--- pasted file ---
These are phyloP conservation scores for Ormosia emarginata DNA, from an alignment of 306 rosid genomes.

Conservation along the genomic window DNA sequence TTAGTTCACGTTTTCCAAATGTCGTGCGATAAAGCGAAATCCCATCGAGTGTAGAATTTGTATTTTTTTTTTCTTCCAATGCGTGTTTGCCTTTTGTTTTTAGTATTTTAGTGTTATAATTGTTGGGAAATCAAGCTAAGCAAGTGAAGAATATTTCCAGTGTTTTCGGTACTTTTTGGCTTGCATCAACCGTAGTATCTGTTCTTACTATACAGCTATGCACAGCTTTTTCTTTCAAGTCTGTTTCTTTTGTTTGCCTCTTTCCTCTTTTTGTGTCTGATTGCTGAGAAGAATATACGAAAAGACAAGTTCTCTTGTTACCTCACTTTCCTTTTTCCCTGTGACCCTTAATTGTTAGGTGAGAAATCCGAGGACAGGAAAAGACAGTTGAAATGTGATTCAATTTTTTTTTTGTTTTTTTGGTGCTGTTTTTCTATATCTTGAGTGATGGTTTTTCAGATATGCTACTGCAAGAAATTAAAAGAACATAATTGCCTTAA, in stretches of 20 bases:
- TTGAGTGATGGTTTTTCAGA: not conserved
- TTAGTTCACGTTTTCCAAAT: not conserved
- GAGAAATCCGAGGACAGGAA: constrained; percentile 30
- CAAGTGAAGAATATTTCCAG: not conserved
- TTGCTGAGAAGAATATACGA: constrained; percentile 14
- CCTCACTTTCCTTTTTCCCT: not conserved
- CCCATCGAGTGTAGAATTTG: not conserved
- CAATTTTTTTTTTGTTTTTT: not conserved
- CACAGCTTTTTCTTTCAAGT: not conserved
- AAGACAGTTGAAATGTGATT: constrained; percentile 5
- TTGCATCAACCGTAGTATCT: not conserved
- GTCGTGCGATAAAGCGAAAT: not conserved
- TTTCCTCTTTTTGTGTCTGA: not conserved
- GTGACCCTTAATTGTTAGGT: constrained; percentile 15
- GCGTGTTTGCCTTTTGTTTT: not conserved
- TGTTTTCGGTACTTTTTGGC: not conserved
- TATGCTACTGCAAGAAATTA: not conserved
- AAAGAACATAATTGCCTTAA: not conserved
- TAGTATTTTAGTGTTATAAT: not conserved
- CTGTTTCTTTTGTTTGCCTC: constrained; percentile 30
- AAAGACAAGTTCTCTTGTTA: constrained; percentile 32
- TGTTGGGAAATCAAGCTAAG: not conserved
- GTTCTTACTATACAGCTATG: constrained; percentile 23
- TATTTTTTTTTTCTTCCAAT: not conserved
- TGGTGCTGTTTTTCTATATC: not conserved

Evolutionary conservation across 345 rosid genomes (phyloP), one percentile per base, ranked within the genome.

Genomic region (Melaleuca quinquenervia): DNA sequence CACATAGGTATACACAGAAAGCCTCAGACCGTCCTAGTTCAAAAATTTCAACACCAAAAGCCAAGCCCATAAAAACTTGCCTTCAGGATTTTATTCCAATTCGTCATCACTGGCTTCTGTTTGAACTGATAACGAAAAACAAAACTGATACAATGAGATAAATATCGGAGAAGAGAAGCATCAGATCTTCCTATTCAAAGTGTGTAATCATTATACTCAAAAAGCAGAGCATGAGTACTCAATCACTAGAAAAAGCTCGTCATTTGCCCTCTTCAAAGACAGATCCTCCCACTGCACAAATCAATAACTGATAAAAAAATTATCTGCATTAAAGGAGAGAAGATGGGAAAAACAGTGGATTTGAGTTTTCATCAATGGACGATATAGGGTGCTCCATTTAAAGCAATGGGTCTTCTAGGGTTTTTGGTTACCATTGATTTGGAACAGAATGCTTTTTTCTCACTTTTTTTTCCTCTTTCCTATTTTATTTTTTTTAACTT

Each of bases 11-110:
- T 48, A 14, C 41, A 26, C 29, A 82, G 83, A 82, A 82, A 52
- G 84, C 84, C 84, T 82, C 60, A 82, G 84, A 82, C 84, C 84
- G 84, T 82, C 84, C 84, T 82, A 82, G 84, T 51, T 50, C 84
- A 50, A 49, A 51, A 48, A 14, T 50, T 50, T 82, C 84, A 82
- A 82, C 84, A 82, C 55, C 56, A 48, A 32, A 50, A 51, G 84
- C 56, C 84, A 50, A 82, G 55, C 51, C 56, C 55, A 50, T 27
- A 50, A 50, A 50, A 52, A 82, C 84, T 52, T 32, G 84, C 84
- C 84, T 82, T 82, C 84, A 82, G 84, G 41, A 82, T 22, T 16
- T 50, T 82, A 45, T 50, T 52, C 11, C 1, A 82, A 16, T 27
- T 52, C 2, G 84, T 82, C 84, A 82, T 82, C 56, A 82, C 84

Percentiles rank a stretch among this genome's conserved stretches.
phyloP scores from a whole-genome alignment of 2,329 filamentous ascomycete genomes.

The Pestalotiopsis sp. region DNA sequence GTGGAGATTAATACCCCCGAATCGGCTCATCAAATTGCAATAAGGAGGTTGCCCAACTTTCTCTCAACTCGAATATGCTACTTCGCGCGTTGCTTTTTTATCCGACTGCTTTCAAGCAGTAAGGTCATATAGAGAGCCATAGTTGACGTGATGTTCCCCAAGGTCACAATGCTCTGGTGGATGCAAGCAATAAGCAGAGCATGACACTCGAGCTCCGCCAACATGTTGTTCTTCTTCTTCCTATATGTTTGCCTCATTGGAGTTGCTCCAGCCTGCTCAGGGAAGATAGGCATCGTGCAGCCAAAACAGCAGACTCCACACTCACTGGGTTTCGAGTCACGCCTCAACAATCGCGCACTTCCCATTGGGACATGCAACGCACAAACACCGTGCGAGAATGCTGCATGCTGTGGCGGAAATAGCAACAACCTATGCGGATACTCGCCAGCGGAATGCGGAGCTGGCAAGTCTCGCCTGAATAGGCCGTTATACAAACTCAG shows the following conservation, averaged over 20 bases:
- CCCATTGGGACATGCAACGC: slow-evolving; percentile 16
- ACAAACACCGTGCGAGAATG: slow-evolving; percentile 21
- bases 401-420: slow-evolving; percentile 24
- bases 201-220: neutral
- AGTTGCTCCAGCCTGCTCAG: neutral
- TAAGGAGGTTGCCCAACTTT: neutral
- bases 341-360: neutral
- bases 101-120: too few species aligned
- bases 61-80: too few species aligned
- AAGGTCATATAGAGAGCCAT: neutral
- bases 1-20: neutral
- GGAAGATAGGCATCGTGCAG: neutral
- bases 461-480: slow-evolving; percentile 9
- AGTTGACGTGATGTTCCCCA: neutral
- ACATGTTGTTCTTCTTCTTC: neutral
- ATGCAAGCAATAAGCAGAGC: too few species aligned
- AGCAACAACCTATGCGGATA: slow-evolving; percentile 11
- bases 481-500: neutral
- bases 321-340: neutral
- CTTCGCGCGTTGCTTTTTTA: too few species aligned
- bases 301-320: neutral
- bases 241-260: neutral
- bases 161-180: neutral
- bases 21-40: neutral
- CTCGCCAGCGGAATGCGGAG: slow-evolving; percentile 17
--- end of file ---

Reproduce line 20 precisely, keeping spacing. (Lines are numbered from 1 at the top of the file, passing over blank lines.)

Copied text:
- AAAGAACATAATTGCCTTAA: not conserved